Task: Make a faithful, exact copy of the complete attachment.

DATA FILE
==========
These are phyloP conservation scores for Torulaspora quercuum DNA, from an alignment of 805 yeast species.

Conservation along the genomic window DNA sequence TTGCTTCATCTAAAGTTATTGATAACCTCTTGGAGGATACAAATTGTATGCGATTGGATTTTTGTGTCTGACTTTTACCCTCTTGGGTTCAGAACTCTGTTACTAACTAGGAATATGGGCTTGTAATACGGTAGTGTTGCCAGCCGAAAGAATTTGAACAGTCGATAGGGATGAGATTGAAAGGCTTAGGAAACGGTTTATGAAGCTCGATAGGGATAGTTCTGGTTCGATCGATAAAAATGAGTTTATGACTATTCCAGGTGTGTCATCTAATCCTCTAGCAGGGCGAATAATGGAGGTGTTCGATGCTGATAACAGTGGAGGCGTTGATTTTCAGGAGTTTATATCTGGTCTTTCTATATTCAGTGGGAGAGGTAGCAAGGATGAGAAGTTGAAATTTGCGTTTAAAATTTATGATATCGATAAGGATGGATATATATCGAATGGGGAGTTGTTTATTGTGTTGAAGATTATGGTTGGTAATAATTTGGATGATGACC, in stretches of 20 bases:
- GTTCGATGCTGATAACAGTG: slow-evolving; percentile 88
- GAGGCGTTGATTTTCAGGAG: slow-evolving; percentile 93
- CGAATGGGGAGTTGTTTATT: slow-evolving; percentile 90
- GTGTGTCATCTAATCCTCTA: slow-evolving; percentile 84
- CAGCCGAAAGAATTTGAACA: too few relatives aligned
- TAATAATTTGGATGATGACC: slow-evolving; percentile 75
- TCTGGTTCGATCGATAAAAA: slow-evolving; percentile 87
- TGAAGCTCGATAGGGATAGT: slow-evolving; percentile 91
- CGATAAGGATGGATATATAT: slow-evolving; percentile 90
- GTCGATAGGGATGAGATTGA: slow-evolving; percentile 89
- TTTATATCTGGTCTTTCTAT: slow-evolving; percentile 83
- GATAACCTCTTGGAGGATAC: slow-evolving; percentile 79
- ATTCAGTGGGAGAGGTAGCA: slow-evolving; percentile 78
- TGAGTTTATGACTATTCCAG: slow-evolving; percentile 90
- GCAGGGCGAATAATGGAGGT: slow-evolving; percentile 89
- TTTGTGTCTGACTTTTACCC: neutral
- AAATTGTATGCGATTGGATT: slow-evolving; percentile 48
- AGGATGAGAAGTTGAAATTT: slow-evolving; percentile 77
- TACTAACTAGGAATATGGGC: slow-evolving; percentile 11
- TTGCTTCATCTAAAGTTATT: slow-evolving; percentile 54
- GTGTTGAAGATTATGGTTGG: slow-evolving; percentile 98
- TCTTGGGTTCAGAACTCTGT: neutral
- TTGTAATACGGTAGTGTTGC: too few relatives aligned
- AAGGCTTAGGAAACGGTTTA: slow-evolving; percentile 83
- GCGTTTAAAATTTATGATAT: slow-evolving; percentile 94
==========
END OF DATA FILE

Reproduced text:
These are phyloP conservation scores for Torulaspora quercuum DNA, from an alignment of 805 yeast species.

Conservation along the genomic window DNA sequence TTGCTTCATCTAAAGTTATTGATAACCTCTTGGAGGATACAAATTGTATGCGATTGGATTTTTGTGTCTGACTTTTACCCTCTTGGGTTCAGAACTCTGTTACTAACTAGGAATATGGGCTTGTAATACGGTAGTGTTGCCAGCCGAAAGAATTTGAACAGTCGATAGGGATGAGATTGAAAGGCTTAGGAAACGGTTTATGAAGCTCGATAGGGATAGTTCTGGTTCGATCGATAAAAATGAGTTTATGACTATTCCAGGTGTGTCATCTAATCCTCTAGCAGGGCGAATAATGGAGGTGTTCGATGCTGATAACAGTGGAGGCGTTGATTTTCAGGAGTTTATATCTGGTCTTTCTATATTCAGTGGGAGAGGTAGCAAGGATGAGAAGTTGAAATTTGCGTTTAAAATTTATGATATCGATAAGGATGGATATATATCGAATGGGGAGTTGTTTATTGTGTTGAAGATTATGGTTGGTAATAATTTGGATGATGACC, in stretches of 20 bases:
- GTTCGATGCTGATAACAGTG: slow-evolving; percentile 88
- GAGGCGTTGATTTTCAGGAG: slow-evolving; percentile 93
- CGAATGGGGAGTTGTTTATT: slow-evolving; percentile 90
- GTGTGTCATCTAATCCTCTA: slow-evolving; percentile 84
- CAGCCGAAAGAATTTGAACA: too few relatives aligned
- TAATAATTTGGATGATGACC: slow-evolving; percentile 75
- TCTGGTTCGATCGATAAAAA: slow-evolving; percentile 87
- TGAAGCTCGATAGGGATAGT: slow-evolving; percentile 91
- CGATAAGGATGGATATATAT: slow-evolving; percentile 90
- GTCGATAGGGATGAGATTGA: slow-evolving; percentile 89
- TTTATATCTGGTCTTTCTAT: slow-evolving; percentile 83
- GATAACCTCTTGGAGGATAC: slow-evolving; percentile 79
- ATTCAGTGGGAGAGGTAGCA: slow-evolving; percentile 78
- TGAGTTTATGACTATTCCAG: slow-evolving; percentile 90
- GCAGGGCGAATAATGGAGGT: slow-evolving; percentile 89
- TTTGTGTCTGACTTTTACCC: neutral
- AAATTGTATGCGATTGGATT: slow-evolving; percentile 48
- AGGATGAGAAGTTGAAATTT: slow-evolving; percentile 77
- TACTAACTAGGAATATGGGC: slow-evolving; percentile 11
- TTGCTTCATCTAAAGTTATT: slow-evolving; percentile 54
- GTGTTGAAGATTATGGTTGG: slow-evolving; percentile 98
- TCTTGGGTTCAGAACTCTGT: neutral
- TTGTAATACGGTAGTGTTGC: too few relatives aligned
- AAGGCTTAGGAAACGGTTTA: slow-evolving; percentile 83
- GCGTTTAAAATTTATGATAT: slow-evolving; percentile 94